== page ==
As new federal regulations reportedly are imminent that would gut the Affordable Care Act (ACA) requirement that most health insurance plans cover contraceptives, two Trump administration attorneys who fought for employers to be able to cite religious beliefs as justification to deny women access to vital health care have been in the news recently.
President Donald J. Trump had quite a week as more scandals involving Russia, his family and his campaign unfolded. But that didn’t stop him from finding time to talk to Religious Right leaders and do a news interview with Pat Robertson of the Christian Broadcasting Network. All the while, his administration and friends in Congress were taking steps to implement the campaign promises he made to allow churches to endorse candidates and to allow religious freedom laws to be used to discriminate.
Yesterday, during his National Day of Prayer ceremony in the White House Rose Garden, President Donald Trump continued his assault on religious freedom by signing an executive order. In a speech that reads more like a fake viral email than a presidential address, Donald Trump substituted showmanship for sincerity: While claiming to protect religious liberty, he trampled it.
Tomorrow is President Donald J. Trump’s 100th day in office. Although he campaigned on his 100-day “Contract with the American Voter,” he no longer seems enthusiastic about the milestone. Perhaps that’s because he is facing criticism for failing to achieve any major legislative victories. One thing he has accomplished: He has caused real harm to religious freedom and has made promises to do even more.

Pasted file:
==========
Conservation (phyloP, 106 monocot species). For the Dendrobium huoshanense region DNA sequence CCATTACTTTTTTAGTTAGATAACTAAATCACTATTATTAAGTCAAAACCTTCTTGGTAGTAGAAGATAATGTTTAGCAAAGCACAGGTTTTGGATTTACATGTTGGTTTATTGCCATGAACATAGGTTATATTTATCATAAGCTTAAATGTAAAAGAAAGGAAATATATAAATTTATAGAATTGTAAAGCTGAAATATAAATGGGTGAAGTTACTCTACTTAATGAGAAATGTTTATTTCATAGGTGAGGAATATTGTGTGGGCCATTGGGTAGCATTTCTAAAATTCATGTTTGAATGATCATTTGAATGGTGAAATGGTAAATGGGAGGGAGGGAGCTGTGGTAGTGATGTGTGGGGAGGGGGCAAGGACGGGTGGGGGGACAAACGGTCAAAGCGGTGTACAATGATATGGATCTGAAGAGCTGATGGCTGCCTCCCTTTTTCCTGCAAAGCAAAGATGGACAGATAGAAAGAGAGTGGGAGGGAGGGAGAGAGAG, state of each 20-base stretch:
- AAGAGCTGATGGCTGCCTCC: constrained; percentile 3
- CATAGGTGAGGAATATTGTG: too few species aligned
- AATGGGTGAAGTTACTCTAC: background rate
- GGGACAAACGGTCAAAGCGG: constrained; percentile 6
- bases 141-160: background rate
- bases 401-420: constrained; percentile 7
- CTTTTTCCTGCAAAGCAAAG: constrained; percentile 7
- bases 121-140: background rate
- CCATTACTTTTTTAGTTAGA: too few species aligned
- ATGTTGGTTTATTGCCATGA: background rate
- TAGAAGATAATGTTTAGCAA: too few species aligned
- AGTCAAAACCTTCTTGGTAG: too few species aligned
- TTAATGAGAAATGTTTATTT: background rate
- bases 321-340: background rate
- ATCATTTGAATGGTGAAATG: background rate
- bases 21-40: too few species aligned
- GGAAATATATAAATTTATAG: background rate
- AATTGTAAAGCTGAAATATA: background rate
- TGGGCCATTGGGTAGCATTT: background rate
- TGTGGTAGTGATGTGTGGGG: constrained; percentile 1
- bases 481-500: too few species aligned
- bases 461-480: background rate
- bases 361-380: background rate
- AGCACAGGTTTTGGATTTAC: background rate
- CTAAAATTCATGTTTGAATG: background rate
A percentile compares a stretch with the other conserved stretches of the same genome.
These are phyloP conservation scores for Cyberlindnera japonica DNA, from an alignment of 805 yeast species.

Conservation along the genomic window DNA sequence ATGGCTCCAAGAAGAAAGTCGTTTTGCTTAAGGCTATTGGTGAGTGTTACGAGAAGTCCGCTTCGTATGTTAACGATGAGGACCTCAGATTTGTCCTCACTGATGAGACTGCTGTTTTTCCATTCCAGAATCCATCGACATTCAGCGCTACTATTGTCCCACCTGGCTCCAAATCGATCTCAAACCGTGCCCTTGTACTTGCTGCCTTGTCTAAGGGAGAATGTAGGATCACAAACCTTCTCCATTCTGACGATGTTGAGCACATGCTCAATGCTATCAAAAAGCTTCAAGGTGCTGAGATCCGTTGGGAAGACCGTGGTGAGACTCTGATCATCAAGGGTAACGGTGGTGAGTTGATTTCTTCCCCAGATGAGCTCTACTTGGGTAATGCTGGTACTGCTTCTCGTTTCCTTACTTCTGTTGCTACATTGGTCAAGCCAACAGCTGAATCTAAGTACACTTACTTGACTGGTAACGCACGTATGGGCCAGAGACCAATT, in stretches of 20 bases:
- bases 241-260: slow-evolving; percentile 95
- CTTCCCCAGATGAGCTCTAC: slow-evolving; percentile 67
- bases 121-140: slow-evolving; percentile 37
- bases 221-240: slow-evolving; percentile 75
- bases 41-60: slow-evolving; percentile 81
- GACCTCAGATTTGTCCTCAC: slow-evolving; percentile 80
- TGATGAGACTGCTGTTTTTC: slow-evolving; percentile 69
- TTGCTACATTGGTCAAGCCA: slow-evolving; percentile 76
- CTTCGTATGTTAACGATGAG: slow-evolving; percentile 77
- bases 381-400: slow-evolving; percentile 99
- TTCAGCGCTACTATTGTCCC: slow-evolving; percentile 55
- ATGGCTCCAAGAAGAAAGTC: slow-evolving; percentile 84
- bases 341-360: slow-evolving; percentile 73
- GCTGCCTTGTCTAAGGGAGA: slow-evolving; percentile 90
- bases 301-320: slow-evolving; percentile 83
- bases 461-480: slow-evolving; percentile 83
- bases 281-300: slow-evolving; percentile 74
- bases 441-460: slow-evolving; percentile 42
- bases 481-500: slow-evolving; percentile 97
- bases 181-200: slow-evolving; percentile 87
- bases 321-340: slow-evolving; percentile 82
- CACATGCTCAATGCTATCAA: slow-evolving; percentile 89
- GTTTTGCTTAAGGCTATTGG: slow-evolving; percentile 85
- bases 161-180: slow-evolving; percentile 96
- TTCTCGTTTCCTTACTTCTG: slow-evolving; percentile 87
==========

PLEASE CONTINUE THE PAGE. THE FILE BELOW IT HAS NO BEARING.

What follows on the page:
Last night the Trump administration officially revoked an Obama-era guidance reminding public schools that a provision in a 1972 federal law known as Title IX prohibits discrimination against transgender students, including denying them access to the restrooms consistent with their gender identity.
Tomorrow, the Senate Judiciary Committee is poised to vote on the confirmation of Sen. Jeff Sessions (R-Ala.) as U.S. Attorney General. In anticipation of that vote, Americans United today joined nearly 200 other organizations on a letter organized by the Leadership Conference on Civil and Human Rights that urges the committee to question Sessions on his role in developing executive orders and proposals advanced by Pres. Donald Trump this month.
U.S. Sen. Jeff Sessions’ (R-Ala.) two-day confirmation hearing before the Senate Judiciary Committee to be U.S. attorney general concluded today, but Sessions has already cemented our concerns about his lack of respect for religious freedom.
A day after Donald Trump is inaugurated president of the United States, at least 100,000 people are expected to rally together to remind his administration to respect the rights of women and other communities that felt threatened by hateful rhetoric during the past election cycle.
Next week, Congress starts hearings on President-elect Donald Trump’s troubling cabinet nominees. First up, the Senate Judiciary Committee has scheduled a hearing on Trump’s pick for Attorney General, U.S. Sen. Jeff Sessions (R-Ala.). But if the committee keeps to that schedule, it will have to consider a woefully incomplete record on Sessions.
The 115th Congress convenes today with the swearing in of both new and returning members. The Democrats picked up a few seats in both the House and Senate, but the Republicans will maintain their majorities in both chambers.
Come Jan. 20, the Republicans will also have control of the White House. Congressional leaders, however, aren’t waiting for Inauguration Day to start pushing through the agenda of President-elect Donald Trump and Vice President-elect Mike Pence. Congress is going to move full speed ahead starting on day one. And Americans United will push back.